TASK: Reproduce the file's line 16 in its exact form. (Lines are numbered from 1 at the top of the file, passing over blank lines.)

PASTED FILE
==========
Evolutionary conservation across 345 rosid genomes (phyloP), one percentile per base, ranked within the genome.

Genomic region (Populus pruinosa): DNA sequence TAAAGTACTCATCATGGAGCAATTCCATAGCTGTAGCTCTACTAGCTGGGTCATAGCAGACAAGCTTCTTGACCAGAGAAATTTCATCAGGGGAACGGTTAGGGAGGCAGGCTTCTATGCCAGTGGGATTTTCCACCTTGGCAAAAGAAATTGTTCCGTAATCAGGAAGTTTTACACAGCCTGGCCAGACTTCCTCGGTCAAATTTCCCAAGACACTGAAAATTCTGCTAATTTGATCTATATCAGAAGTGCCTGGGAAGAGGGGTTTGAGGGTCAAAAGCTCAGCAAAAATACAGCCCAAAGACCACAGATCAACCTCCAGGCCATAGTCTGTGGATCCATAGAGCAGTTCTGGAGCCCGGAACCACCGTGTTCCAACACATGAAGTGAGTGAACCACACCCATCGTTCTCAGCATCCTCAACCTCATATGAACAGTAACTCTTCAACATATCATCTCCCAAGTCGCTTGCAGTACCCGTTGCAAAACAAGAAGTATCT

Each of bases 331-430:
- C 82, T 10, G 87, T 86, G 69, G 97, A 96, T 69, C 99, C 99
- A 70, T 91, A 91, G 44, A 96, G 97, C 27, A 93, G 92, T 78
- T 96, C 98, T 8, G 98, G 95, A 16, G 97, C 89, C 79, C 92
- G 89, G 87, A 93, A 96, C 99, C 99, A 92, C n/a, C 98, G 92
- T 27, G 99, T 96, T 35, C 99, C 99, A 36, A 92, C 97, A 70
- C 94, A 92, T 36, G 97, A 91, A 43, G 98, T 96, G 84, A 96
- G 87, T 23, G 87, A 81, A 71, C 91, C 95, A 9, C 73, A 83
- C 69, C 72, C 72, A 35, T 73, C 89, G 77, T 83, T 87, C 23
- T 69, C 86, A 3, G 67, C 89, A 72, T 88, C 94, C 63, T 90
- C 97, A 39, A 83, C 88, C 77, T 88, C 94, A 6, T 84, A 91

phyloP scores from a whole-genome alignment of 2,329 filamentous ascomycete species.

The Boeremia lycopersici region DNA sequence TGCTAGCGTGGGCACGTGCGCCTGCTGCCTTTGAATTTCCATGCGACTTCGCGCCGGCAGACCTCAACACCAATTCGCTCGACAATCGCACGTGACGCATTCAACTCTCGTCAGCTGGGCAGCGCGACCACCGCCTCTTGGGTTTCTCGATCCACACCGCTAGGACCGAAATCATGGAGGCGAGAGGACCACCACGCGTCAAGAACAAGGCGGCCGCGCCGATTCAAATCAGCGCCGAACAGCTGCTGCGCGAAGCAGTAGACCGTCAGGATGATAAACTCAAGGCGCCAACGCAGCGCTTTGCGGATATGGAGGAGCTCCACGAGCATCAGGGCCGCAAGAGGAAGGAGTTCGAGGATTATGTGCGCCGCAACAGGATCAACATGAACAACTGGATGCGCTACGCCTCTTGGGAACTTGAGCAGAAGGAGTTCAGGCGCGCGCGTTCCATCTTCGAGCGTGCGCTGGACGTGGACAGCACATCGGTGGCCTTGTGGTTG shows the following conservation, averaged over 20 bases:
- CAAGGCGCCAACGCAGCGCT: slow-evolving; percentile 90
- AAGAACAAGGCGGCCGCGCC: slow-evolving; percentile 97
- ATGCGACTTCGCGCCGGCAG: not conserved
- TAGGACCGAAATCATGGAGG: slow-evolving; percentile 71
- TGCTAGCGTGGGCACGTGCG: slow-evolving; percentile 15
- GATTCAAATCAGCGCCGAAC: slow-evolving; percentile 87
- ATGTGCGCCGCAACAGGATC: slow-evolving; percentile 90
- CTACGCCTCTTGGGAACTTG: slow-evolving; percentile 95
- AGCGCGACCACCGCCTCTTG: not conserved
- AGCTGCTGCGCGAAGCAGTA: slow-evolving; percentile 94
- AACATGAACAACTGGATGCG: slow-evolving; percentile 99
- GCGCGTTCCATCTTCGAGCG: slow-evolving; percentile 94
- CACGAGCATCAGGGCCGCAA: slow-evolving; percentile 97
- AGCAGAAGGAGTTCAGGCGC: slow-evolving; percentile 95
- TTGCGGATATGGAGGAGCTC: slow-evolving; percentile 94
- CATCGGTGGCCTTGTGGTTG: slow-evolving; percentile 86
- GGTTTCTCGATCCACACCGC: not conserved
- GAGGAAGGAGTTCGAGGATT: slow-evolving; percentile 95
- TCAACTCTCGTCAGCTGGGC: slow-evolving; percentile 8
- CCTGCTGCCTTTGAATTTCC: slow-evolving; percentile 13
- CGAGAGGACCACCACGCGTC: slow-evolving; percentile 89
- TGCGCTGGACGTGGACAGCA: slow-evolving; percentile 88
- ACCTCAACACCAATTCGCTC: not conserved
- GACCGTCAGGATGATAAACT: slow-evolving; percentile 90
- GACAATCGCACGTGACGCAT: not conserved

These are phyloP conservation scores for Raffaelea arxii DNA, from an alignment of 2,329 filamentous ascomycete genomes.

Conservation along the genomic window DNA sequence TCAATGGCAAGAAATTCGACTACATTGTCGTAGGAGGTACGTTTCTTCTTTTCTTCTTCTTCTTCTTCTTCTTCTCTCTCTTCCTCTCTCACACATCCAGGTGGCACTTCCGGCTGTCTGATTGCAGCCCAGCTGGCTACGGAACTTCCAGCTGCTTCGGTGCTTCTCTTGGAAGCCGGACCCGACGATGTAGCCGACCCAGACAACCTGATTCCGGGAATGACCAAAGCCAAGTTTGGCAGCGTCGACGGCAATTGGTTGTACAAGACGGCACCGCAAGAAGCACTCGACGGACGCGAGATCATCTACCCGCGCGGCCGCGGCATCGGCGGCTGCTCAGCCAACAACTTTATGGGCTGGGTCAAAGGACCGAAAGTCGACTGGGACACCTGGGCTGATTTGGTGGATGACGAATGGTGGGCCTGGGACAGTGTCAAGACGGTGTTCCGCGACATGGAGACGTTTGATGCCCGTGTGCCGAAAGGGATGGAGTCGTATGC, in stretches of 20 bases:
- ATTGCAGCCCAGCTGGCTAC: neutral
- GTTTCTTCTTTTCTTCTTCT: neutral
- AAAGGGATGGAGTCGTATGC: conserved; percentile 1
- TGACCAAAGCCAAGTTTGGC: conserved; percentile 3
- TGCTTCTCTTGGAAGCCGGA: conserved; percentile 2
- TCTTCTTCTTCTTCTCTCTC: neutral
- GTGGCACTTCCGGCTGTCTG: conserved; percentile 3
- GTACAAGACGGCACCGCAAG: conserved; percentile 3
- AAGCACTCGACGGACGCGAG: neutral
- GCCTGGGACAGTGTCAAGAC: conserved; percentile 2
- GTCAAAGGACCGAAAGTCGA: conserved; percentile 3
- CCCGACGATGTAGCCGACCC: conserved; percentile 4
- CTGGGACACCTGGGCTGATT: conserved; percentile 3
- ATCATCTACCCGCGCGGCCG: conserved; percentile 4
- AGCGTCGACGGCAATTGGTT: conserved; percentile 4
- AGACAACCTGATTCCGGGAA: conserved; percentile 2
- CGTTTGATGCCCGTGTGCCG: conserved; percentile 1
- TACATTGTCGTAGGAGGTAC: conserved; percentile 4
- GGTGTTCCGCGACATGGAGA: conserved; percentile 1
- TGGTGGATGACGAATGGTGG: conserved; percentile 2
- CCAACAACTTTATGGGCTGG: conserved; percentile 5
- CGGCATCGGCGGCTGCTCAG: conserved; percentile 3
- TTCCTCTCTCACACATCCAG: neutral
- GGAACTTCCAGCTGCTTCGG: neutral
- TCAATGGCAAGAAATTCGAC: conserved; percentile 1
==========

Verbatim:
- CAAGGCGCCAACGCAGCGCT: slow-evolving; percentile 90